“A headscarf isn’t meant to hurt you; it’s what’s meant to protect you. You’re modest in the sense of God looking at you, but you’re modest to other people as well,” says Umand Weerasinghe, a young Buddhist woman in Maryland whose Muslim friend Sofia Amir loaned her a scarf to wear for Hijab Day. More
Watch two more women, one a Muslim and one a non-Muslim, participate in World Hijab Day, and see what their experiences are like. Say Muslim Yasmine Ison: “Wearing the hijab [gives] me this whole other freedom that I never had. I started to notice this control I had of myself.” More
“It’s a very painful situation that we find ourselves in, of looking at where we’ve been and perhaps making the wrong assumption that so much progress has been made, when we see ourselves retreating right back to some of the same behaviors,” said Sweet Honey in the Rock member Nitanju Bolade Casel.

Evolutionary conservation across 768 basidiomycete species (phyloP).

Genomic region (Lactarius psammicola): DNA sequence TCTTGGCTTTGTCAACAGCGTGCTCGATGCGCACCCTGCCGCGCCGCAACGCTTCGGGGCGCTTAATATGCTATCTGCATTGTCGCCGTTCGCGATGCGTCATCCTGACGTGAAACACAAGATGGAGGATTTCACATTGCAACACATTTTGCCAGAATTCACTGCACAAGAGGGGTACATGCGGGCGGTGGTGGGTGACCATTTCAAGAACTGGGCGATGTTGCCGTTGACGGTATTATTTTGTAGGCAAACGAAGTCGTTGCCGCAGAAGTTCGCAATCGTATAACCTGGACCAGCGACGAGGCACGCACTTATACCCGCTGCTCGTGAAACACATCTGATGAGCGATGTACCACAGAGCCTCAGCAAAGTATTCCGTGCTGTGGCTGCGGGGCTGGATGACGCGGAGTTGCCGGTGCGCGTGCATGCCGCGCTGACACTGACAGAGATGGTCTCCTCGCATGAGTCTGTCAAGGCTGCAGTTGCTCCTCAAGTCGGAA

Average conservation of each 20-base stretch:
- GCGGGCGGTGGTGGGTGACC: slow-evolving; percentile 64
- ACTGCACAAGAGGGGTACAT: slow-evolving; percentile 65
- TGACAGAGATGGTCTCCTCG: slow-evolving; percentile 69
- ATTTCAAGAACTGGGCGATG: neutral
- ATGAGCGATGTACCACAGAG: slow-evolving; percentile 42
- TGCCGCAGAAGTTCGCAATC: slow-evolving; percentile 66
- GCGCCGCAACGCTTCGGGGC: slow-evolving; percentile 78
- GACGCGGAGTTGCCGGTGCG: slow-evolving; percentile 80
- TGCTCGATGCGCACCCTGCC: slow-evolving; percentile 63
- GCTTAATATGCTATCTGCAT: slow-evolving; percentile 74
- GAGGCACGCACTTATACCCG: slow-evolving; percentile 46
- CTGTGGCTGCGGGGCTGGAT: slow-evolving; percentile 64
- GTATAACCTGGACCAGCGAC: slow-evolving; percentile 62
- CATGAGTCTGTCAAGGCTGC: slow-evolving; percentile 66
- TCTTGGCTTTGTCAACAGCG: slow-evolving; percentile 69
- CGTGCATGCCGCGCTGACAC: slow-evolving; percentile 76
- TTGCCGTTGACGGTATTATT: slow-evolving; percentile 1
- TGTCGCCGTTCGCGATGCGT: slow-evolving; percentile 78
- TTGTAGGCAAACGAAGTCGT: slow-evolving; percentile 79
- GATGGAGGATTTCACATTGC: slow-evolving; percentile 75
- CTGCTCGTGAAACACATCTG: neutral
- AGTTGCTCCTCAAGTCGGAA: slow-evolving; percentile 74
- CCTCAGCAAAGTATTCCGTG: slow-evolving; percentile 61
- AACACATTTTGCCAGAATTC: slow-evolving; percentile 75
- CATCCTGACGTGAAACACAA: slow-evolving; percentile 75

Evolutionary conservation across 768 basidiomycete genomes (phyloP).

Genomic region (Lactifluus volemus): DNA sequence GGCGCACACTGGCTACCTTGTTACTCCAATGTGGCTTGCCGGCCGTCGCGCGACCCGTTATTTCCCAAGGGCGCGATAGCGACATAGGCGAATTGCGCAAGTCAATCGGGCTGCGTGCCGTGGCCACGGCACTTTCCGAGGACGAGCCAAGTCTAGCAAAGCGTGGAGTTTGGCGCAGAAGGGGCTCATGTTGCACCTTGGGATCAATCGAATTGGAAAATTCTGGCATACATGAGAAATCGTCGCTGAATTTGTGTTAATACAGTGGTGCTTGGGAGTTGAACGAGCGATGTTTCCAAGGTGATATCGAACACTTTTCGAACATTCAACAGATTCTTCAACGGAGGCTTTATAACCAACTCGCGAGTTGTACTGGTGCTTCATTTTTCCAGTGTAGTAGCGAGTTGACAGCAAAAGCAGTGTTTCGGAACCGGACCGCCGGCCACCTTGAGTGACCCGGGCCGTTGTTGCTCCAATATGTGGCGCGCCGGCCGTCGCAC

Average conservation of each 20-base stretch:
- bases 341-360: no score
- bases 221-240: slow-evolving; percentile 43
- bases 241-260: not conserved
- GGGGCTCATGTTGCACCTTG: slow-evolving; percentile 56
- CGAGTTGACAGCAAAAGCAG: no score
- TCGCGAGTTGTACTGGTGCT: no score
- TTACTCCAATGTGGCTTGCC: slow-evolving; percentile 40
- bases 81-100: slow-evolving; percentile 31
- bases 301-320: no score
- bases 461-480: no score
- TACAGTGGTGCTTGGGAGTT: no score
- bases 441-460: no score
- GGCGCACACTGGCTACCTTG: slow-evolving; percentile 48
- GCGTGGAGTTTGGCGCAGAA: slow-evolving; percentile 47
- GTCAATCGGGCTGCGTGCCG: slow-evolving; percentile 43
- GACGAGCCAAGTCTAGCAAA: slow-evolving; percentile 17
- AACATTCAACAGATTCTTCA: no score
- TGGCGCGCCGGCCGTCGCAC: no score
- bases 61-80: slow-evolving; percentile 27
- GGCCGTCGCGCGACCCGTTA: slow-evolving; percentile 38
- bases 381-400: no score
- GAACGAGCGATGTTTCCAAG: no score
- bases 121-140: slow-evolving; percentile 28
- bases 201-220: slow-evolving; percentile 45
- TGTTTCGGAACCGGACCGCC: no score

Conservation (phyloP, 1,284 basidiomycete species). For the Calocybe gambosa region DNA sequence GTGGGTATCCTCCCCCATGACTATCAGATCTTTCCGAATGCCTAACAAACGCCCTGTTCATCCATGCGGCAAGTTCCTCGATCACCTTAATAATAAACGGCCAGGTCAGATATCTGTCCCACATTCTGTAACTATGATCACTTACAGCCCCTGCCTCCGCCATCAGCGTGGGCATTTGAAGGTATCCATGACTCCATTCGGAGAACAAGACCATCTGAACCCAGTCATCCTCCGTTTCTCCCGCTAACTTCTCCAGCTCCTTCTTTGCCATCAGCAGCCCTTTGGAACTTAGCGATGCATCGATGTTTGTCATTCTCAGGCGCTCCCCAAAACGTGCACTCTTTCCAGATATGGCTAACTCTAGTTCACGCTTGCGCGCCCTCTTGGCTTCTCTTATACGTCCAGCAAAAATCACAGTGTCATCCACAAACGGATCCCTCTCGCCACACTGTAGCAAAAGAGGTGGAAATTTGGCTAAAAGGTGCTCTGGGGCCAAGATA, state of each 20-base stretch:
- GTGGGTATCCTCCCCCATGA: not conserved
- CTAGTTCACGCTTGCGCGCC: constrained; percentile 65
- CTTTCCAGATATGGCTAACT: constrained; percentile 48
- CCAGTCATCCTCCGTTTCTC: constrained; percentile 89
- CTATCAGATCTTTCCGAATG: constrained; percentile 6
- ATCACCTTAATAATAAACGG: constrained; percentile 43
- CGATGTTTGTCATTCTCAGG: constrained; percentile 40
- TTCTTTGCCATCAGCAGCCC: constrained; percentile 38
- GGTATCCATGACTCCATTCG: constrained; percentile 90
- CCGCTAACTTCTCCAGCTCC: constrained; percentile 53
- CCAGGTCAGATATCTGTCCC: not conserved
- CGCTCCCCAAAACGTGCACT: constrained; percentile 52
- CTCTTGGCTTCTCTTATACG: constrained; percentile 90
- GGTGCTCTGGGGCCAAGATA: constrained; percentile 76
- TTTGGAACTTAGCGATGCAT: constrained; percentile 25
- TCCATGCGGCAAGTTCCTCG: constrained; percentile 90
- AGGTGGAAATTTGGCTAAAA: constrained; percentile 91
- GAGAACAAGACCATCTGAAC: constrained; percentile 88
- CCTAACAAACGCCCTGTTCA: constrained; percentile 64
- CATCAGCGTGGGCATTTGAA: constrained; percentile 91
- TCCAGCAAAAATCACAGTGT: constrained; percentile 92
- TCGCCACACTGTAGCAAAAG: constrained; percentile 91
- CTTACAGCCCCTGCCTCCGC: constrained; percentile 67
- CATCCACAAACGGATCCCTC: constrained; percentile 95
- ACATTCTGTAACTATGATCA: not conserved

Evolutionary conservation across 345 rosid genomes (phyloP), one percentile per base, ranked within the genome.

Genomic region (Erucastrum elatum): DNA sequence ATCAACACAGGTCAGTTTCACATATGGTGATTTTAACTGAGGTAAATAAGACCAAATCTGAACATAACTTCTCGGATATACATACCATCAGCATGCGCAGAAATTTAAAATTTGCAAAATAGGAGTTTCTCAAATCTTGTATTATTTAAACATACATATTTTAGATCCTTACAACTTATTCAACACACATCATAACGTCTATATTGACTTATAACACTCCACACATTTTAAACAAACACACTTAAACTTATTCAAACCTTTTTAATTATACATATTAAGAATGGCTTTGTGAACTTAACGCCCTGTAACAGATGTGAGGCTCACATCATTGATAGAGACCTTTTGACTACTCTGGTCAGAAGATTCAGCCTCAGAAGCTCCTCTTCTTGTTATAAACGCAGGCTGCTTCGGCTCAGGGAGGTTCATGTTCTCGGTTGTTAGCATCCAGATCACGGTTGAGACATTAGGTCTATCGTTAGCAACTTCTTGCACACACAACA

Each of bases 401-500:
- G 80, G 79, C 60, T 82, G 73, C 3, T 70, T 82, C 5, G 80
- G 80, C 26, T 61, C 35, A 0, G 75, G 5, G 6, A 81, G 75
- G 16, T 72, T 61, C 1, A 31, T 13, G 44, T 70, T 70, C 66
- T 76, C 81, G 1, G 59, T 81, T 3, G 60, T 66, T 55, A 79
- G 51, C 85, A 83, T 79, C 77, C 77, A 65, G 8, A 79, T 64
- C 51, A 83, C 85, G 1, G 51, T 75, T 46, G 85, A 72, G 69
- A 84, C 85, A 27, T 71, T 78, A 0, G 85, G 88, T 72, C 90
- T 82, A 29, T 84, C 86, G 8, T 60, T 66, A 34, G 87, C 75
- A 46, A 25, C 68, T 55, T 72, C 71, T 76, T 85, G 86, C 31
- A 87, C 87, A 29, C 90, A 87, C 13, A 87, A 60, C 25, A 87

“People in this generation have had a lot of control over their own lives. They’ve had a lot of choices that they were able to make, living in relatively good financial circumstances, for example, and maybe they want choices to have at the end. They want to control how they go out,” says University of Maryland philosophy professor Sam Kerstein. More
“Carols and hymns are amazingly succinct theological statements,” says Eileen Guenther, professor of church history at Wesley Theological Seminary in Washington, DC. “There is more theology in a few words of poetry than you can possibly imagine. You can have a whole sermon in four lines.” More
“I didn’t come out of the church. I don’t have an intuitive understanding of what religion gives to people. I just don’t. I didn’t really grow up in a Christian household,” says the author of Between the World and Me. “I’m very distanced from that. For both good and ill, it probably marks my writing.” More